Wednesday, March 29, 2017

Pressed for Time!

We all have patches when we can’t often get to the bench, and this year is shaping up to be a short-production record like 2016. At the end of March I have my first completion (others underway, of course), and I can only say I’ve been especially busy with other concerns since the beginning of last year to excuse my distance from the hobby. That, and being in sore need of a new display case, which is also painfully true.

What to do when you’re craving a build but have only a few hours here and there to give it? Well, armour takes less prep painting than aircraft, so I usually gravitate to a tank. I recently completed that very early Tamiya Pz.II F (35009) from about two years ago (seen with the new build in the bottom photo), it had been awaiting decals as I didn’t fancy the kit sheet and was interested in going with dry prints. I collected a number of sheets but ended up using the much, much better waterslide sheet from a later edition of the same Tamiya kit – and liked the result so much I decided to build that new copy at once and do a project in grey.

The kit builds in a trice – three sittings, a “one day build” by all reasonable standards, but the finishing techniques were the full monty, all my usual suite of tricks, and I took a couple of weeks over completion. The grey was the same mix as that Pz. III F I did last year, airbrushed in Tamiya acrylics (XF-24 Grey tinted with XF-8 Blue at a ratio of 5:1, plus 30% X-22 Clear Gloss to put a fresh-paint sheen on it. I did not bother with a scale-colour effect as the next step was to spray a 5% solution of XF-23 Grey-Blue to fade the top surface. Over this went an oil wash job, pin-washes around raised detail, streaking of rust in simple dark brown, some condensation streaking in white, some tiny spots of orange for fresh rust, then an ultra-fine brush was used to install paint chips and dirt spots in rust-brown and black. I used the new Tamiya XF-85 Rubber Black for the tires (though I can’t actually tell the difference from XF-69 NATO Black!) The running gear was stencilled into the mixed dunkelgrau, then the running gear and lower hull received a road grime coat of the same mixed shade as the tracks – XF-64 Red-Brown plus black at 2:1. I built up the grime gradually, and must remember to go with a thicker mix over grey in future.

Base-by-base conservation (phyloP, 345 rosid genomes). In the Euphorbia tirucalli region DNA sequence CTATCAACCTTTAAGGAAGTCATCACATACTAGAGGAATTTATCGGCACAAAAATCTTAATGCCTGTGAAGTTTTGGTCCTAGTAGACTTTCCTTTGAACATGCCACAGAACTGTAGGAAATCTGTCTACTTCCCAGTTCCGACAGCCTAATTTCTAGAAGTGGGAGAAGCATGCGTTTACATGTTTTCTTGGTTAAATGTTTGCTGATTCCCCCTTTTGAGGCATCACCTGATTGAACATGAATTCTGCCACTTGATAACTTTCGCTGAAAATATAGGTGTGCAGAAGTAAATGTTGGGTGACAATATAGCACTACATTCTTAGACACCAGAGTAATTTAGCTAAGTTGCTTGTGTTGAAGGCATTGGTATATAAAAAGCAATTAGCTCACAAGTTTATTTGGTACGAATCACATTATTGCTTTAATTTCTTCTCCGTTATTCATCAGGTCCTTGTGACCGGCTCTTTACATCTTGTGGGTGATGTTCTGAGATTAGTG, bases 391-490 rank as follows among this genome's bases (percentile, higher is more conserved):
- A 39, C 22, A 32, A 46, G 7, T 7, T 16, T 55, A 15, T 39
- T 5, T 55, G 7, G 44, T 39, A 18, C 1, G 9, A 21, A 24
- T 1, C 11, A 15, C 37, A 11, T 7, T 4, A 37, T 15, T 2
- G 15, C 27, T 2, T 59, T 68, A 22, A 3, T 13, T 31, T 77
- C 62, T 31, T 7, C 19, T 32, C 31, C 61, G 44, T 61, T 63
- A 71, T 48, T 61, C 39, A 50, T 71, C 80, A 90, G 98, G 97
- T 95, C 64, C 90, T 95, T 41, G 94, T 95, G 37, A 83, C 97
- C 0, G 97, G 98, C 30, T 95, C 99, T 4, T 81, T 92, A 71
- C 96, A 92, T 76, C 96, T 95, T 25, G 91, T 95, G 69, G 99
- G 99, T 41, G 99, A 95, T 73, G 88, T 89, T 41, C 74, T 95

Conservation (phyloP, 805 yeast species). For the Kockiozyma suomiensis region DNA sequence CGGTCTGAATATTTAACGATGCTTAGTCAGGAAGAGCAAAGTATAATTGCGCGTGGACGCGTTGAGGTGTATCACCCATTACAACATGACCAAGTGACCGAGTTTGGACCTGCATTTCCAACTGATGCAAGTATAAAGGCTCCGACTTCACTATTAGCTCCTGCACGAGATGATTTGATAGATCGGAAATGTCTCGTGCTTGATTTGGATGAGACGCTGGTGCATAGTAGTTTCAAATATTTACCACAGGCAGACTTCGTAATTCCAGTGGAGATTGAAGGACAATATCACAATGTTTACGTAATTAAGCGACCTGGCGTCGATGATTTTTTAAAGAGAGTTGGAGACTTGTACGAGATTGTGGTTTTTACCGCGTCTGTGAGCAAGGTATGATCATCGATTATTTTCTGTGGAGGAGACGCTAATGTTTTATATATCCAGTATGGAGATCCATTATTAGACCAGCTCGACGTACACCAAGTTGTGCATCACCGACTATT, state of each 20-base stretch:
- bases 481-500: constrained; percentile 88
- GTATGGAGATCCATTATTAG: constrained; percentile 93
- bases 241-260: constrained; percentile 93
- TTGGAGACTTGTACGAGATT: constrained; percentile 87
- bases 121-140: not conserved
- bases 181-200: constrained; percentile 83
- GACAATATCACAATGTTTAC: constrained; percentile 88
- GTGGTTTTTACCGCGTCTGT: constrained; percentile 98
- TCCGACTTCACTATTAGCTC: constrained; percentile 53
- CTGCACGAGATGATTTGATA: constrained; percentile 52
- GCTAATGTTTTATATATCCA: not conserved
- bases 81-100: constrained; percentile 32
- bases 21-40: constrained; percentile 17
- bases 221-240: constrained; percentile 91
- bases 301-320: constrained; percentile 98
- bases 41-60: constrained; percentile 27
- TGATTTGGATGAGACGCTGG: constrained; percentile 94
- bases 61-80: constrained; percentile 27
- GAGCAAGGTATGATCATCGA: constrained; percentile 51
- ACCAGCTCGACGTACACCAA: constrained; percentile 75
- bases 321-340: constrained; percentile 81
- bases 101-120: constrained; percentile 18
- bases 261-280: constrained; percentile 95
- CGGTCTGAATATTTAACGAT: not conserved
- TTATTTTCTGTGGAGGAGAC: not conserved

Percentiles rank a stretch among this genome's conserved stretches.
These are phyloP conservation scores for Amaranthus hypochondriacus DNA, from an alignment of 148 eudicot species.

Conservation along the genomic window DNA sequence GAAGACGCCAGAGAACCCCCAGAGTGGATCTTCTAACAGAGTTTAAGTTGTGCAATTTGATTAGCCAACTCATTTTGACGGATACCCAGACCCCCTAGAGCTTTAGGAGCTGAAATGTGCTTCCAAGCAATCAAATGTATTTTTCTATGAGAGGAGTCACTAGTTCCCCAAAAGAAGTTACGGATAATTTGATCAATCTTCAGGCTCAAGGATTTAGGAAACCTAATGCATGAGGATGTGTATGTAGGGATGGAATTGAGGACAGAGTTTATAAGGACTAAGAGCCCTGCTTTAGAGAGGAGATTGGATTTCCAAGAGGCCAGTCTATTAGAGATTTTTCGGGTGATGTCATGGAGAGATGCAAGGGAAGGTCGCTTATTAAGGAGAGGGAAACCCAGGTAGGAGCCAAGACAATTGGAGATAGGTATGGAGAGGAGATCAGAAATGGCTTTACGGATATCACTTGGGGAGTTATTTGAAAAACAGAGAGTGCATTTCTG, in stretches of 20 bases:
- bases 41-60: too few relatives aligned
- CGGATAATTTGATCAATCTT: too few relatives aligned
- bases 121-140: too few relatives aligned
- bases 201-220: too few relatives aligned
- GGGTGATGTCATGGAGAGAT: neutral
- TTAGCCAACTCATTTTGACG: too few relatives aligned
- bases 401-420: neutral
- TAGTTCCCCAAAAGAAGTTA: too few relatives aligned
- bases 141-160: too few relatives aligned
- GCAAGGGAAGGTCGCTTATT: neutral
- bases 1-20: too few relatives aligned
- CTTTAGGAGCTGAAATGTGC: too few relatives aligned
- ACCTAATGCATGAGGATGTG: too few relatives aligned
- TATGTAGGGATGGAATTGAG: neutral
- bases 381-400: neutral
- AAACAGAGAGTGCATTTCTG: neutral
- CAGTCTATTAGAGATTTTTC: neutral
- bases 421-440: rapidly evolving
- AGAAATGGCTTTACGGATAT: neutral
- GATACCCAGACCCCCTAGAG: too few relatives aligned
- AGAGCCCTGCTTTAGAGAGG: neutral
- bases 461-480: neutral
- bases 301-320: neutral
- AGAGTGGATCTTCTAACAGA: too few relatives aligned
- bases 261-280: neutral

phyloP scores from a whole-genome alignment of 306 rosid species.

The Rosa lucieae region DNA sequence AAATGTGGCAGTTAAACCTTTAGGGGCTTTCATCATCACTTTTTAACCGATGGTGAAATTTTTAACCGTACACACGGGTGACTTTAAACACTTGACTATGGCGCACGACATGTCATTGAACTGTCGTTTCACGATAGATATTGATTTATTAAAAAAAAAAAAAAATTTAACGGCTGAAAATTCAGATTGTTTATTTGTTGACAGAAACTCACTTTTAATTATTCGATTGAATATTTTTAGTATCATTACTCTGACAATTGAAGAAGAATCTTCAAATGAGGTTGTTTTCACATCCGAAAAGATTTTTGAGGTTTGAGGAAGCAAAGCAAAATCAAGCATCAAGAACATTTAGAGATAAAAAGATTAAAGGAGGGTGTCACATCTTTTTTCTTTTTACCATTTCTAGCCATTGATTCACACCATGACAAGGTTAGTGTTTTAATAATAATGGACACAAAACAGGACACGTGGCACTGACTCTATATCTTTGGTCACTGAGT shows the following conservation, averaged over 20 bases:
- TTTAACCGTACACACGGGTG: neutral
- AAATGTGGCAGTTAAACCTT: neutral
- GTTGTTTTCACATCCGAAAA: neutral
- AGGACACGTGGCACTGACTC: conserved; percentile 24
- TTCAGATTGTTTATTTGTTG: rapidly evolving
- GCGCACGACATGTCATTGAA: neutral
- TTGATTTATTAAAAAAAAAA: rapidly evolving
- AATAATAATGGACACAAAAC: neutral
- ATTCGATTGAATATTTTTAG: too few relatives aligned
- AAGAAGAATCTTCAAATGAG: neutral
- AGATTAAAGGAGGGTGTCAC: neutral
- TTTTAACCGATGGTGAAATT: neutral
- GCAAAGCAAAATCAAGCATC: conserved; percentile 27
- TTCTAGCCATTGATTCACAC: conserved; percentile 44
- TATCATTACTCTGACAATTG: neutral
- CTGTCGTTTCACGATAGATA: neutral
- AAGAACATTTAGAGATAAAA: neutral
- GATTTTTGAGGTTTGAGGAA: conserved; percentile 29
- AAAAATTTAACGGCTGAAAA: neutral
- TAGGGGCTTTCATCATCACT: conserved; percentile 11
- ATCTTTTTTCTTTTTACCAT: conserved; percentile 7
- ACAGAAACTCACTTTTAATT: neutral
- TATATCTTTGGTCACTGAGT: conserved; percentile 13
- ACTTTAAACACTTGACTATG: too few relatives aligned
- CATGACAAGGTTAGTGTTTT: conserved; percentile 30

I did not have much luck with the dry prints this time out, the balkenkreutzer were very difficult to align and prone to shattering – maybe the Archers are getting old? Dry prints should have a very long lifespan, so I’m not sure what was wrong. To be fair, the alignment issues were entirely down to myself, and I wasted four decals in the process, and used a kit waterslide for one of them anyway.

Mig pigments finished the effects, with ‘standard rust’ and ‘black smoke’ applied sparingly in a few places. I did my usual trick with the muffler, roughening the surface with a hard brusgh after softening the plastic with liquid cement, followed by shaking on sanding dust over wet glue to create the bubbling effect of severe rust, which looked good under paint and pigments.

The markings I chose for this one are those of 18th Panzer Division, and the grey scheme marks this vehicle as operating before the switch to dunkelgelb ordered in February 1943. She is certainly hard-used and the weather has taken its toll since the last respray. I might accessorise her with some helmets, maybe a flag, one day. She looks pretty good on the shelf and marks my second panzer grey project. I look forward to adding some halftracks to the collection in early war markings too.

Cheers, Mike Adamson

Friday, March 10, 2017